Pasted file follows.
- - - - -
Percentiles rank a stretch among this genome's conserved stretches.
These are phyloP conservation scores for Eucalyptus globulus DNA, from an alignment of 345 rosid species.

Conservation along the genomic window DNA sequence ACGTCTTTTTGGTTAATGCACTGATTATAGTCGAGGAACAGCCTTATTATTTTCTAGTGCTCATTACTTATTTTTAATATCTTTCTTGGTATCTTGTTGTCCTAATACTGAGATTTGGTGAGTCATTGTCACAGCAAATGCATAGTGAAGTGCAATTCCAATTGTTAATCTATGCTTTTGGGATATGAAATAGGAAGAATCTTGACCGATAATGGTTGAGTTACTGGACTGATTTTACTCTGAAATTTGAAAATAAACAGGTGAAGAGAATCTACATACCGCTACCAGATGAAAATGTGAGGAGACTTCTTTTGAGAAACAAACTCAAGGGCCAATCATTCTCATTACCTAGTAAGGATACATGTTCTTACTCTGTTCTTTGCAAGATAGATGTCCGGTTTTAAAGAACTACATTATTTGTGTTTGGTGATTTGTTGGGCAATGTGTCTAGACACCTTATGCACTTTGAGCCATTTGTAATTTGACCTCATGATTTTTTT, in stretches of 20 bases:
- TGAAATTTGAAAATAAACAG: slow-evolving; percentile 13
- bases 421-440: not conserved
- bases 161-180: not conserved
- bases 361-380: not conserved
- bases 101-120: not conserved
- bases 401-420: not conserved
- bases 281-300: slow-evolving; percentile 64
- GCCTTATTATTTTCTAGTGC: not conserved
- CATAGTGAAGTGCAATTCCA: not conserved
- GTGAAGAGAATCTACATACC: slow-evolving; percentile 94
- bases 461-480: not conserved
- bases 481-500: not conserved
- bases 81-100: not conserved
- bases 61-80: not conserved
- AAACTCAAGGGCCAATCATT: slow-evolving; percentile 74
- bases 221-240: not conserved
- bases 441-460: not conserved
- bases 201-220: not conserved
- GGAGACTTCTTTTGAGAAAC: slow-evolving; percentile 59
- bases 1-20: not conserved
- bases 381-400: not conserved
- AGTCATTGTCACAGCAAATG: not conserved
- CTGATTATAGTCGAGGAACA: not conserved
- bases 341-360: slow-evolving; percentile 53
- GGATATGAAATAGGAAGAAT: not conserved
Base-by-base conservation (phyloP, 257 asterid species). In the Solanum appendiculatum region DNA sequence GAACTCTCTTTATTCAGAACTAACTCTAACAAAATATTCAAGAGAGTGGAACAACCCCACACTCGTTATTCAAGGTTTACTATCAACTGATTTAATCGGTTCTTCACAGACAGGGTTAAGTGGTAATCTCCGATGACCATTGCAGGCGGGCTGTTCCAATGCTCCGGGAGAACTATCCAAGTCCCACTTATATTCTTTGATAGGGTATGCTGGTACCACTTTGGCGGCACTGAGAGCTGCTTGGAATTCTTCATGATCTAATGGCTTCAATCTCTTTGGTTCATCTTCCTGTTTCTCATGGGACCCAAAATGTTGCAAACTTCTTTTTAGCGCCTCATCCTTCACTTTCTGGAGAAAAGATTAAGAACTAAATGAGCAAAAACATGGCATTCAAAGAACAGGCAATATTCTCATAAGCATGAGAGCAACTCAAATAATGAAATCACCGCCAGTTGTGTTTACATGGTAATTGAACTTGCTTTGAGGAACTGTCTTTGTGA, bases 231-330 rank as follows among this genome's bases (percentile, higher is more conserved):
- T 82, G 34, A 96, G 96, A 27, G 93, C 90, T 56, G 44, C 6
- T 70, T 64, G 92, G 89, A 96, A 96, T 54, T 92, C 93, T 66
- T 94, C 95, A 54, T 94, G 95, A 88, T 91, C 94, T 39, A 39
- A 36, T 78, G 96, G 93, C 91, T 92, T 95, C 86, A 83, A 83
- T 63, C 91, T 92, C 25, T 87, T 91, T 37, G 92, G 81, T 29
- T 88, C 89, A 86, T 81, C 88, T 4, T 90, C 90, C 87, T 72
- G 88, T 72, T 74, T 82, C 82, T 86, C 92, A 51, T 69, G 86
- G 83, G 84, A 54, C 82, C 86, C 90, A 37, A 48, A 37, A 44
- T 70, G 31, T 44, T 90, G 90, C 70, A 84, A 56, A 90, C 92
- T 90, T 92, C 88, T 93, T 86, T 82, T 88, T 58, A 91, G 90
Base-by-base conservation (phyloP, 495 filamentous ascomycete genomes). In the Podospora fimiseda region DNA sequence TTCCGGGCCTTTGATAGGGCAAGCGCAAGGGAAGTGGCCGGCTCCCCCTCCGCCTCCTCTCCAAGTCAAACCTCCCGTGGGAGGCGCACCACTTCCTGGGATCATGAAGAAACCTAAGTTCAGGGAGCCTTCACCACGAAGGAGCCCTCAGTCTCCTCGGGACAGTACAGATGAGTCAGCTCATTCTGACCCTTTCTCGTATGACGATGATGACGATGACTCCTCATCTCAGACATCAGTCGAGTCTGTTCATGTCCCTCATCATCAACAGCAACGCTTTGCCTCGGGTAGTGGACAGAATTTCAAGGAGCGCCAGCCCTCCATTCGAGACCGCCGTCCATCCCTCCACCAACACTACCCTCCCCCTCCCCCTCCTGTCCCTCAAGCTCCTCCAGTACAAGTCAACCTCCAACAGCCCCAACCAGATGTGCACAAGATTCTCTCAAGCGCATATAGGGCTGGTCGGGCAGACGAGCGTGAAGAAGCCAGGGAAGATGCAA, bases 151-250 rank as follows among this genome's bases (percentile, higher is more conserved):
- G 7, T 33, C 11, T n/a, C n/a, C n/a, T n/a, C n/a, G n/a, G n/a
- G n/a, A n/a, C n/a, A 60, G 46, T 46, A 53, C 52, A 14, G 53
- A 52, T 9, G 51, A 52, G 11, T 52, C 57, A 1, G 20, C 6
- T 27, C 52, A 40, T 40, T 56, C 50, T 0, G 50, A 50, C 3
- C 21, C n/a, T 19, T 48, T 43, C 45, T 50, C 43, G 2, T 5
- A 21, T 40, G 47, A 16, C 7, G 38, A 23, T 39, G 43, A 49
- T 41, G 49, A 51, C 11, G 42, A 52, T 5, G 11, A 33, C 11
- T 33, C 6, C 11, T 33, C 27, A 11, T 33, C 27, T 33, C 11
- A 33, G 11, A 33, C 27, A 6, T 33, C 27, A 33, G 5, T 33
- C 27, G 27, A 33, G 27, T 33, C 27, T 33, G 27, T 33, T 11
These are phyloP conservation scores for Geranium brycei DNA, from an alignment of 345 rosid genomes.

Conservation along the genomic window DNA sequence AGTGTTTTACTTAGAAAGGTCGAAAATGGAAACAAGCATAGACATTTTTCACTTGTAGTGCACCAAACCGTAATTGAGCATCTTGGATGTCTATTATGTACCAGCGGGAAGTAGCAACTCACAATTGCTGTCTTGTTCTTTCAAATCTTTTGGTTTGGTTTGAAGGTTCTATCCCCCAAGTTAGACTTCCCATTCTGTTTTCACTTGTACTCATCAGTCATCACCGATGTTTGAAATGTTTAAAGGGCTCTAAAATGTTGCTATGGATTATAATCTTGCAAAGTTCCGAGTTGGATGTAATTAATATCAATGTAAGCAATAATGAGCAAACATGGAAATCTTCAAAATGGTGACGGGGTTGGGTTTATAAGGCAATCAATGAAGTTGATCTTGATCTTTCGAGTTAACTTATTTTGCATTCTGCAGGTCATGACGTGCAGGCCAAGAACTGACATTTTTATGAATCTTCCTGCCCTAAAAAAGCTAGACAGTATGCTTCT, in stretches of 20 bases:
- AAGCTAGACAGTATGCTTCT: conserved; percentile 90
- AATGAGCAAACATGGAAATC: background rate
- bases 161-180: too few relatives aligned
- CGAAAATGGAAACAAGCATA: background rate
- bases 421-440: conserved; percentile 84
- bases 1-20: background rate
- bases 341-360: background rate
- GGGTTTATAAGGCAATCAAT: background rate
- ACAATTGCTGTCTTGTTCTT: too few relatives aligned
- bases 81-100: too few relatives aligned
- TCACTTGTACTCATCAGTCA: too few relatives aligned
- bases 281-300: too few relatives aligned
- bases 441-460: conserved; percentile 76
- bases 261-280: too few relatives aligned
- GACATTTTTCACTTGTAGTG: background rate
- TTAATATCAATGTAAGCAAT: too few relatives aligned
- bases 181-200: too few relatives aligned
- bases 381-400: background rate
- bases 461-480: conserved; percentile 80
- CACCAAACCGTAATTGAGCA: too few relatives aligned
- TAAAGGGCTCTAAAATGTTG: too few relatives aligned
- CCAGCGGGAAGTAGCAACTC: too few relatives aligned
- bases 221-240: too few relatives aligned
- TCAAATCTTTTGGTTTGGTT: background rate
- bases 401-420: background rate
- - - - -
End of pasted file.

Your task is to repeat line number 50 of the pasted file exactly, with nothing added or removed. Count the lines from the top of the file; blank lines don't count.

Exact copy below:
- C 27, G 27, A 33, G 27, T 33, C 27, T 33, G 27, T 33, T 11